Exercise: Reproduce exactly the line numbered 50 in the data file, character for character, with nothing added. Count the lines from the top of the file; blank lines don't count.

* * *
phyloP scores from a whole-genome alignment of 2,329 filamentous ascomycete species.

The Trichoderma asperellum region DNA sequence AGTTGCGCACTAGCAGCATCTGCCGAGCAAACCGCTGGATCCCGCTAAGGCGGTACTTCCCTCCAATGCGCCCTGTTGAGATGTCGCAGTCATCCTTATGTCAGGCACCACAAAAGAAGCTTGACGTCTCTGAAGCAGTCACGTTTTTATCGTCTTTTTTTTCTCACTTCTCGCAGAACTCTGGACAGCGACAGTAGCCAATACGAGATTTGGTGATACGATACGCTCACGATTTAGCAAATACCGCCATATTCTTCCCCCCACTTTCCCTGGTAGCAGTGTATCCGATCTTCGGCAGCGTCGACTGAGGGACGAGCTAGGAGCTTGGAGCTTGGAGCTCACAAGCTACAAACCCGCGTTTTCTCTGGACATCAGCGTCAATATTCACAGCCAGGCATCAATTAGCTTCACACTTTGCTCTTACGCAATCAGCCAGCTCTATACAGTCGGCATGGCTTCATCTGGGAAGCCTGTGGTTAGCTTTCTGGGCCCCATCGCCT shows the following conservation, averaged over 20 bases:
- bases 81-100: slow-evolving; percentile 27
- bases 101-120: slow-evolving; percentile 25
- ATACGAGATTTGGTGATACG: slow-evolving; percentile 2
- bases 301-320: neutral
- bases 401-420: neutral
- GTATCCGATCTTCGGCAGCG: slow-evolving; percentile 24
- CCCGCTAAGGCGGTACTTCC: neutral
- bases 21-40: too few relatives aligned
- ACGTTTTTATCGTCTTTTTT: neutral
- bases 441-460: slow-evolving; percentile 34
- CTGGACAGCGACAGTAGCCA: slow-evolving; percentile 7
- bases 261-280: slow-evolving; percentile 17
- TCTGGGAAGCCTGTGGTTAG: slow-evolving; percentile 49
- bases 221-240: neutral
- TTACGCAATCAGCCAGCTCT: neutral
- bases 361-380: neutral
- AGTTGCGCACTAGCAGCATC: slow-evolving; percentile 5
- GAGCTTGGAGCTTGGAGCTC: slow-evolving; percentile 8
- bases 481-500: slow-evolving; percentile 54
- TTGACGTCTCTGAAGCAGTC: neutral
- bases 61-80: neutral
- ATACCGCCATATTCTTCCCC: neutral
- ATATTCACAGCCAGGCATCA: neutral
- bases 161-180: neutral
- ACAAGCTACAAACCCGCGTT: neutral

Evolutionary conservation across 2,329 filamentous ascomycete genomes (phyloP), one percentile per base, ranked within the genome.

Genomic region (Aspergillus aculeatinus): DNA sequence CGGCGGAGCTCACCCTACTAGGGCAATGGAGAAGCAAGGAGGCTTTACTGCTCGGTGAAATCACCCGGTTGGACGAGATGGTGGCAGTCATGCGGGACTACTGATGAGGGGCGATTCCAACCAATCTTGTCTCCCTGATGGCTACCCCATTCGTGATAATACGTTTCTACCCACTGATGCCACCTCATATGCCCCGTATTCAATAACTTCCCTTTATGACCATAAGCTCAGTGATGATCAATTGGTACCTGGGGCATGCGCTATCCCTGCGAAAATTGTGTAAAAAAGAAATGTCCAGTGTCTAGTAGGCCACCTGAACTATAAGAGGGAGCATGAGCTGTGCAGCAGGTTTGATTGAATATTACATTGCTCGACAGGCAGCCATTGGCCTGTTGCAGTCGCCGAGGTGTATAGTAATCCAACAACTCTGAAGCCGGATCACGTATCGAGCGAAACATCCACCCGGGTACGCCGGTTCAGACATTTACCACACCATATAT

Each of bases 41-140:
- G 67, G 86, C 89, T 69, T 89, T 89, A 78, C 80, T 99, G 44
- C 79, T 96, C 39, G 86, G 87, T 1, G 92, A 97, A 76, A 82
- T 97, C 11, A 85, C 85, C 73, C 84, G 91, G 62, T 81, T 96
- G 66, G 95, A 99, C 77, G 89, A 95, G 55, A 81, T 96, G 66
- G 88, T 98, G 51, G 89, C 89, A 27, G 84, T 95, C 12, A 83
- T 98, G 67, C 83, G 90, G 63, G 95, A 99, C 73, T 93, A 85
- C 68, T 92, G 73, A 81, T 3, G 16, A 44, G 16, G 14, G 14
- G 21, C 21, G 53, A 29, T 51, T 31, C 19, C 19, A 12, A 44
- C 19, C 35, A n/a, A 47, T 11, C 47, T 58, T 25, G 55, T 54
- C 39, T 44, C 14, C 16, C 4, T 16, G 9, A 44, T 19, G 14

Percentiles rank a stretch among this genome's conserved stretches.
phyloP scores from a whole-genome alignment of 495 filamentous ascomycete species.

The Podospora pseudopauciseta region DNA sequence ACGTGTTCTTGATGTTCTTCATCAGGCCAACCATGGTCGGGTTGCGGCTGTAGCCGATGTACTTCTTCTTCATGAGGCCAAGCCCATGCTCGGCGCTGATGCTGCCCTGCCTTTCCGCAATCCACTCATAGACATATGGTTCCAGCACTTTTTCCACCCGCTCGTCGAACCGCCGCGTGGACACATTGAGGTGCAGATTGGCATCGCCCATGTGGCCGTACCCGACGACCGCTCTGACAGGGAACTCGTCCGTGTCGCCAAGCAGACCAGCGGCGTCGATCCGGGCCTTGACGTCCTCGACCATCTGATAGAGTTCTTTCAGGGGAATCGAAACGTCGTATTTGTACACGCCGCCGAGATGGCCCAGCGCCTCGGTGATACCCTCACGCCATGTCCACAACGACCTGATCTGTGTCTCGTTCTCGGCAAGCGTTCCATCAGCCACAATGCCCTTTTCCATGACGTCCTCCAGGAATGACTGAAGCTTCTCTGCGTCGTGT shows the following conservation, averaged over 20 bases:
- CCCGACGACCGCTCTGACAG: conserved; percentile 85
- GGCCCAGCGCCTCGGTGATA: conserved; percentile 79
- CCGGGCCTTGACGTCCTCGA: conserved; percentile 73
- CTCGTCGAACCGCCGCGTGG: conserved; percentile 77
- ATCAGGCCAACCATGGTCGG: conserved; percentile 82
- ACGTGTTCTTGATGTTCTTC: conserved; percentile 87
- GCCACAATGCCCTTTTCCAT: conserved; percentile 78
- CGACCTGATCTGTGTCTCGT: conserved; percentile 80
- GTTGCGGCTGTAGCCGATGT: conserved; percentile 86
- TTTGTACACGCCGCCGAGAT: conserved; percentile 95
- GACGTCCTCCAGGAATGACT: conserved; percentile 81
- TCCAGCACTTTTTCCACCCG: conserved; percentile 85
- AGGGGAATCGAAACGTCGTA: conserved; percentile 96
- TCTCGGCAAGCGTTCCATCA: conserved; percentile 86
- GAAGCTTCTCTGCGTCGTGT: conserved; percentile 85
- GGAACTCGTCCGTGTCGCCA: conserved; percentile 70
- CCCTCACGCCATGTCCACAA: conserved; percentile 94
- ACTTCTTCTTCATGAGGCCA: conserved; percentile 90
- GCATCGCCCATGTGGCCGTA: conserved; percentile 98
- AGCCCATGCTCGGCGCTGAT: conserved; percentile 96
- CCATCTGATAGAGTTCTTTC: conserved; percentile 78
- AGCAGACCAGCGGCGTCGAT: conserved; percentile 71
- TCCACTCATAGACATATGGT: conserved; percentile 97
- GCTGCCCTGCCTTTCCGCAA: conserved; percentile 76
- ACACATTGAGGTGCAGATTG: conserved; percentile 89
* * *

- GCCACAATGCCCTTTTCCAT: conserved; percentile 78